47. Reconcile Your Accounts Practice Session – Reconciliation It’s the end of the month and your bank statement has arrived. “Hands-on” Option: Go to Banking Navigator and click on Reconcile. It’s the end of the month and your bank statement has arrived. “Hands-on” Option: Go to Banking Navigator and click on Reconcile.

48. Reconcile Your Accounts Practice Session – Reconciliation “Hands-on” Option: You’ll be presented with a screen for beginning your reconciliation. Select the account to reconcile. Choose “Checking.” Enter the ending balance from your bank statement. In this example, go ahead and enter “30,382.43.” Enter any additional interest and service charges. Just leave these fields blank for now. Click Continue.“Hands-on” Option: You’ll be presented with a screen for beginning your reconciliation. Select the account to reconcile. Choose “Checking.” Enter the ending balance from your bank statement. In this example, go ahead and enter “30,382.43.” Enter any additional interest and service charges. Just leave these fields blank for now. Click Continue.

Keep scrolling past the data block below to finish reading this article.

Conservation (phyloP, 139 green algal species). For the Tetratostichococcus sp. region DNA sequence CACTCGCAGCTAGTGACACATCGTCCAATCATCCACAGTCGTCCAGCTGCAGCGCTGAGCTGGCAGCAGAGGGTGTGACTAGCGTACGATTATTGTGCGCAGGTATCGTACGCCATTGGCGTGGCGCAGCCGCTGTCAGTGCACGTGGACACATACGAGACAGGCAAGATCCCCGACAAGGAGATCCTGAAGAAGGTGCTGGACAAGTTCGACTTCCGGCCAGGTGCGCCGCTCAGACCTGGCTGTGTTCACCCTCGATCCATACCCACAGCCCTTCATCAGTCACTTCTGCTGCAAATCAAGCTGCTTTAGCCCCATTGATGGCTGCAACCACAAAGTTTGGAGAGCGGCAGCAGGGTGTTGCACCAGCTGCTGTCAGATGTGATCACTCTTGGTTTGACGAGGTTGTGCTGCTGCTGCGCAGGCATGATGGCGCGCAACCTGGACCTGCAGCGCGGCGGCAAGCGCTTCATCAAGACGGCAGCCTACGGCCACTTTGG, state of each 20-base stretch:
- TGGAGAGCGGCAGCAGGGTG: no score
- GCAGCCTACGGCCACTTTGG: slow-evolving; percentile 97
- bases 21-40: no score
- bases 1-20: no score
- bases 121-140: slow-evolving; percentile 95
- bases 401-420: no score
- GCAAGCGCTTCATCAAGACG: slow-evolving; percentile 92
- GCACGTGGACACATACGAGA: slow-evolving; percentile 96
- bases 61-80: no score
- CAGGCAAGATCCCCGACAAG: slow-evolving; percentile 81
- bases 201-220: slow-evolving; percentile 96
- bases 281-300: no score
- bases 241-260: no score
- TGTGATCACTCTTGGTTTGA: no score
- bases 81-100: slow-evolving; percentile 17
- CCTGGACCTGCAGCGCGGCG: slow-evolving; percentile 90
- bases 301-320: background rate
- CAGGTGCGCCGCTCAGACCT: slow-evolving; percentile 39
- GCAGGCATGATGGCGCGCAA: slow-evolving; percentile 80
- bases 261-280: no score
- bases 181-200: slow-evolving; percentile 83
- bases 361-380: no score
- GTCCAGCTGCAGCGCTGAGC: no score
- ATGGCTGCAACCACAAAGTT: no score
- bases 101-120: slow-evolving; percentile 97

49. Reconcile Your Accounts Practice Session – Reconciliation “Hands-on” Option: Place checkmarks next to the debits and credits that are shown on your bank statement, which designates them as “cleared.” In this example, since we do not have an actual bank statement to reconcile, we have placed checkmarks next to every check written through April 2007 (through 4/21/2007 - Shane B. Hamby - $1602.02), and next to credits through December 10th (through 12/10/2007 - Balak, Mike:Residential - $509.28). Click “Reconcile Now.” In this example your banking statement balance and your QuickBooks statement have reconciled. We know this because the “Difference” in the lower right hand corner is “$0.00.” In event of a discrepancy, you will be given the following additional options after clicking Reconcile Now: Click Return to Reconcile so that you can correct it, or Click Leave Reconcile. Your changes will not be lost and you can complete the Reconciliation Process later, or Click Enter Adjustment to create an adjusted entry for this account. Choose this option only if you have attempted to correct all errors. We recommend choosing to return to Reconcile and correcting any errors. If you cannot find the source of the discrepancy, you can click “Enter Adjustment” and your QuickBooks Pro account will add an adjustment to reconcile to your bank statement. “Hands-on” Option: Place checkmarks next to the debits and credits that are shown on your bank statement, which designates them as “cleared.” In this example, since we do not have an actual bank statement to reconcile, we have placed checkmarks next to every check written through April 2007 (through 4/21/2007 - Shane B. Hamby - $1602.02), and next to credits through December 10th (through 12/10/2007 - Balak, Mike:Residential - $509.28). Click “Reconcile Now.” In this example your banking statement balance and your QuickBooks statement have reconciled. We know this because the “Difference” in the lower right hand corner is “$0.00.” In event of a discrepancy, you will be given the following additional options after clicking Reconcile Now: Click Return to Reconcile so that you can correct it, or Click Leave Reconcile. Your changes will not be lost and you can complete the Reconciliation Process later, or Click Enter Adjustment to create an adjusted entry for this account. Choose this option only if you have attempted to correct all errors. We recommend choosing to return to Reconcile and correcting any errors. If you cannot find the source of the discrepancy, you can click “Enter Adjustment” and your QuickBooks Pro account will add an adjustment to reconcile to your bank statement.